Shefflin outshines all Barry-Murphy has seen

WHAT do others think of ‘Our Henry’, the man some feel can walk on water. Even if he can’t, he can certainly sink opposing teams. We canvassed opinion, writes Barrie Henriques.

WHAT do others think of ‘Our Henry’, the man some feel can walk on water. Even if he can’t, he can certainly sink opposing teams. We canvassed opinion, writes Barrie Henriques.

In an article written by the marvellous Cork goalkeeper, Donal Og Cusack, in this year’s Kilkenny GAA Yearbook, generally expounding the greatness of Kilkenny hurling, but more specifically the greatness of one Henry Shefflin, one can read the unabridged, unconditional admiration and esteem by the great Cloyne man for the Ballyhale star.

His father told him of Christy Ring’s (a neighbour in Cloyne) evaluation of hurling greatness.

Ring said: “The best hurlers are with us now, and the best hurlers are yet to come”.

Donal Og finishes his piece: “If there is better to come than Henry, I for one would hope to be around to see him. Only please let him wear a red jersey.”

The article is littered with superlatives about the Shamrocks star.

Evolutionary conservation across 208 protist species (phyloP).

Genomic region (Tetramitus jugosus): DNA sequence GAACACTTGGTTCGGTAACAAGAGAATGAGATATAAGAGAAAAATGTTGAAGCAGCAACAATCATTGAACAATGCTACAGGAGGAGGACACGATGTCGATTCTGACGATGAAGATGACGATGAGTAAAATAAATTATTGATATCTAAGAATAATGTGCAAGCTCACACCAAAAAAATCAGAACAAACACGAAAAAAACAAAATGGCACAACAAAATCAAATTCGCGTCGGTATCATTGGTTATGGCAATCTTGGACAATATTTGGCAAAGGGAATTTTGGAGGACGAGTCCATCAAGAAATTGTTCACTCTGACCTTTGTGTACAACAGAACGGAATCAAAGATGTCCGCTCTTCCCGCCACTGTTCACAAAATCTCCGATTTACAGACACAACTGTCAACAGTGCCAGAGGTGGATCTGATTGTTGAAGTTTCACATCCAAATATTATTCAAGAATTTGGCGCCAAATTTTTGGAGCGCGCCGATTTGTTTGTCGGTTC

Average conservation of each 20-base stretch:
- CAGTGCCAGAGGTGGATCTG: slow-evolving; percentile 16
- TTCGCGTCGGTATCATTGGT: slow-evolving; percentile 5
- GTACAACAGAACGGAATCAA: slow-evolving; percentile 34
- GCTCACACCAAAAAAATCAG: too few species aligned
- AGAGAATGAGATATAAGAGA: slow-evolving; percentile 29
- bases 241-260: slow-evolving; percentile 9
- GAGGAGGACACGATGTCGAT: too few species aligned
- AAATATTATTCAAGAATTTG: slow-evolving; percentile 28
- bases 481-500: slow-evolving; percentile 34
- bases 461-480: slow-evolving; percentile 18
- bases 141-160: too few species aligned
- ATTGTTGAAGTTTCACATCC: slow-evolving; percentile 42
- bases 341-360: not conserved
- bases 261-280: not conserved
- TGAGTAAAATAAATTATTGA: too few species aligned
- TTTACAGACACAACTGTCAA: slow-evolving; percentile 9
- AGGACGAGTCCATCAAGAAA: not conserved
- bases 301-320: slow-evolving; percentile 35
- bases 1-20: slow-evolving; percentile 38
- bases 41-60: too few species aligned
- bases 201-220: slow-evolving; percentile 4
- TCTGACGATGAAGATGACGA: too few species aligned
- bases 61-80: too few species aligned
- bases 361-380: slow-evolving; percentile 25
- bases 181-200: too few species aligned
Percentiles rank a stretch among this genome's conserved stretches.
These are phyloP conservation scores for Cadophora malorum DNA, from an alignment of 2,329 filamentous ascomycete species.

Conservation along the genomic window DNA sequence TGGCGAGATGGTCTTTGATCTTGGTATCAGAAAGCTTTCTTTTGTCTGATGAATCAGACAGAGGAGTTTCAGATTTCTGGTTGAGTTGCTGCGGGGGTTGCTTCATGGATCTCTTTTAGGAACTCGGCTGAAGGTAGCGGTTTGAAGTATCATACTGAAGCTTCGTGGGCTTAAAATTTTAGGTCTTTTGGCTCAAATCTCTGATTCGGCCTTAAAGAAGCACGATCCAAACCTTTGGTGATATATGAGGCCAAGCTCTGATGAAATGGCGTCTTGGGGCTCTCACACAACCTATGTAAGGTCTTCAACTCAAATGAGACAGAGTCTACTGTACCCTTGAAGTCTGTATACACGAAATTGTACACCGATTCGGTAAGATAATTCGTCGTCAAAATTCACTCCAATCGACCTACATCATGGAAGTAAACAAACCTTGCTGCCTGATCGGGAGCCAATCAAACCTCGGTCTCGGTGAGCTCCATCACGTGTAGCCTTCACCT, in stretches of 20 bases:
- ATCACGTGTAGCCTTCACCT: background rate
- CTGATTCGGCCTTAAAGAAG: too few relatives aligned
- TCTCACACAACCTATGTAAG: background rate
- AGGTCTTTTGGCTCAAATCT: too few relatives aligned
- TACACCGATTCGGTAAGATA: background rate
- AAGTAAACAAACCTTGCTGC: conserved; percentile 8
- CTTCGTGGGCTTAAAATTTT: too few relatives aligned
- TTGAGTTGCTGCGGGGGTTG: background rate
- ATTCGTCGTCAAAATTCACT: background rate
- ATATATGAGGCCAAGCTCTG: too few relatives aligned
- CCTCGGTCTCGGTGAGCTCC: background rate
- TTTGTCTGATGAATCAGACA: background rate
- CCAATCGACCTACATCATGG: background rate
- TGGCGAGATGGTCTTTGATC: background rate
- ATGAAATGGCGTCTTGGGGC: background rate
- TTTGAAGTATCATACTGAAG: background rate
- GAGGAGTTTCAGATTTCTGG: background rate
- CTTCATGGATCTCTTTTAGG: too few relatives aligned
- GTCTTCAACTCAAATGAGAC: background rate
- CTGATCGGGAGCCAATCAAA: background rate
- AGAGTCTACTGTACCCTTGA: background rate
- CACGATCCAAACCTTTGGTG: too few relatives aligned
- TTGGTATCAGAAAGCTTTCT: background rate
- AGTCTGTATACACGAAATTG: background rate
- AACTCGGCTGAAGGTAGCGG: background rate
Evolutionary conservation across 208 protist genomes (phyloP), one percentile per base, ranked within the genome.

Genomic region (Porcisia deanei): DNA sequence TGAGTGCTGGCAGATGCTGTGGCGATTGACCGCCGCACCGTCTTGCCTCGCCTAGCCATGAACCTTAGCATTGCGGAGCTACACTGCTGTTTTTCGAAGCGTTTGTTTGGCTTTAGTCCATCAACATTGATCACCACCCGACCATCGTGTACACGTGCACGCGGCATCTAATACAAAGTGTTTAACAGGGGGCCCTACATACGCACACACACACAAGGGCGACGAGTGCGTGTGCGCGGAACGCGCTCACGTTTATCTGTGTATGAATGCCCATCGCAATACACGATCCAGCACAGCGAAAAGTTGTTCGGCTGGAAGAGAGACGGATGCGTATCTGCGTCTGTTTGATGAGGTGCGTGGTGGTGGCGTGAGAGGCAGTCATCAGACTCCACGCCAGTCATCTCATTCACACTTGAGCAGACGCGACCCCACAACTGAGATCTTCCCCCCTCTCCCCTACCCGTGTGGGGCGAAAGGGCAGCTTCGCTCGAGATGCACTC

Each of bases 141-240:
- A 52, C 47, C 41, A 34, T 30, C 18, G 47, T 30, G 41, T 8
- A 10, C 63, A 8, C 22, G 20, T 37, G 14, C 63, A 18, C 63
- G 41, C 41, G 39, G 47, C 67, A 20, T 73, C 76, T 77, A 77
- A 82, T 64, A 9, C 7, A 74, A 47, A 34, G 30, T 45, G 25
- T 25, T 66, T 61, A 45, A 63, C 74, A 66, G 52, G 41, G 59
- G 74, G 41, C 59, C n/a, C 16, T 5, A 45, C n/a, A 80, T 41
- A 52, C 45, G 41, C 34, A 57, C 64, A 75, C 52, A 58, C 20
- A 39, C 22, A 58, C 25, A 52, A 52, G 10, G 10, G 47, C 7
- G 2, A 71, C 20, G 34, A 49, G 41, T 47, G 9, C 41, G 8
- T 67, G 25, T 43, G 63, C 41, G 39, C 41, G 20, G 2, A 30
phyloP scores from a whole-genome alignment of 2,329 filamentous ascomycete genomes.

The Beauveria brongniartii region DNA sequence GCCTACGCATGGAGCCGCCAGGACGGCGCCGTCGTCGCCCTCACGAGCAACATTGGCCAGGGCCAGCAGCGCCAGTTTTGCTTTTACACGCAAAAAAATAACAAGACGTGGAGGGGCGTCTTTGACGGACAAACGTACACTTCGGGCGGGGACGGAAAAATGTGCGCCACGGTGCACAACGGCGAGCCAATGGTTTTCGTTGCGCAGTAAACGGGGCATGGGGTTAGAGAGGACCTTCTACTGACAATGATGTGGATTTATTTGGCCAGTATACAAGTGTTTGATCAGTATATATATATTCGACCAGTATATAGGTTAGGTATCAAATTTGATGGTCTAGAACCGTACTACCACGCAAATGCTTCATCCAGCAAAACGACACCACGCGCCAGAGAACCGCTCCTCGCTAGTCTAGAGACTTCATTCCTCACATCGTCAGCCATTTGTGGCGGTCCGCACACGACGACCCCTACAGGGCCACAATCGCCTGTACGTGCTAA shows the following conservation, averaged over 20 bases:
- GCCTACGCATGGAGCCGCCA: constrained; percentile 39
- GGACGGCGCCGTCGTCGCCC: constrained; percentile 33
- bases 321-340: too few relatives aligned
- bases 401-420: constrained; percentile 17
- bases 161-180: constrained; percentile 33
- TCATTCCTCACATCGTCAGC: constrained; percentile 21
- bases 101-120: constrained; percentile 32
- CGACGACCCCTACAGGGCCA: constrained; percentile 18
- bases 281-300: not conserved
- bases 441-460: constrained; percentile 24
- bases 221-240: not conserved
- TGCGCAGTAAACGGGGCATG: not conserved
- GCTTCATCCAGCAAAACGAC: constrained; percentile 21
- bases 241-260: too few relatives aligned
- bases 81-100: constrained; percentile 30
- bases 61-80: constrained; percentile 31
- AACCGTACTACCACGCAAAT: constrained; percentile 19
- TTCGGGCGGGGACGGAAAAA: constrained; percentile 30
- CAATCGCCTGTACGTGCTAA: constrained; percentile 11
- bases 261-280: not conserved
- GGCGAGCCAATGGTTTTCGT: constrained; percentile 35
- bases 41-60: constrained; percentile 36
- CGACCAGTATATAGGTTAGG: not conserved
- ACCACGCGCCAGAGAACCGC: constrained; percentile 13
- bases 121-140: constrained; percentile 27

Cusack was with Henry on a trip to America in 2011, and he marvelled at the discipline of the man. He admired how he carried himself, how he behaved, how he was so cautious about what he eat, when he eat it, how he rested. Nothing was left to chance.

He made the point that Henry is more of an instrument of hurling now than he was five years ago.

“He is the perfect example for every young player,” Cusack insisted. “He doesn’t practice and live his life the way he does because he is Henry Shefflin. He is Henry Shefflin BECAUSE he does those things, and doesn’t stop. He drives on. This is the fella who says himself that he got on the school team because they needed a big arse around the square.”

Jimmy Barry Murphy

The former Cork great and present manager waxed lyrical about Henry.

“He is most certainly the greatest hurler that I have ever seen, and I even saw Christy Ring towards the end of his days. But this guy outshines everything that I have ever seen on a hurling field. His work ethic is amazing, and one that others must aspire to if they are to reach the stars.

“What I really love about him is his devotion to his team, and everything he does, he does it for the betterment of his own team-mates, first and foremost. I am thinking of Walter Walsh’s point in the All-Ireland final replay, when Henry won the ball, and it was bread and butter stuff to him to put it over the bar. But he elected to hand it out to young Walsh and sure the rest is history.

“I thought that his display in the All Ireland final drawn match was one of the best that I have ever seen from one man. With respect to the rest of the team, he practically hauled Kilkenny over the end line to earn the draw. His display in the replay was equally brilliant. I am delighted to have been around to see him in action. Pure genius.”

Jim Bolger, one of the tremendous success stories of Irish racing over a long and distinguished career, is an avid follower of hurling, in particular the fortunes of his beloved Wexford.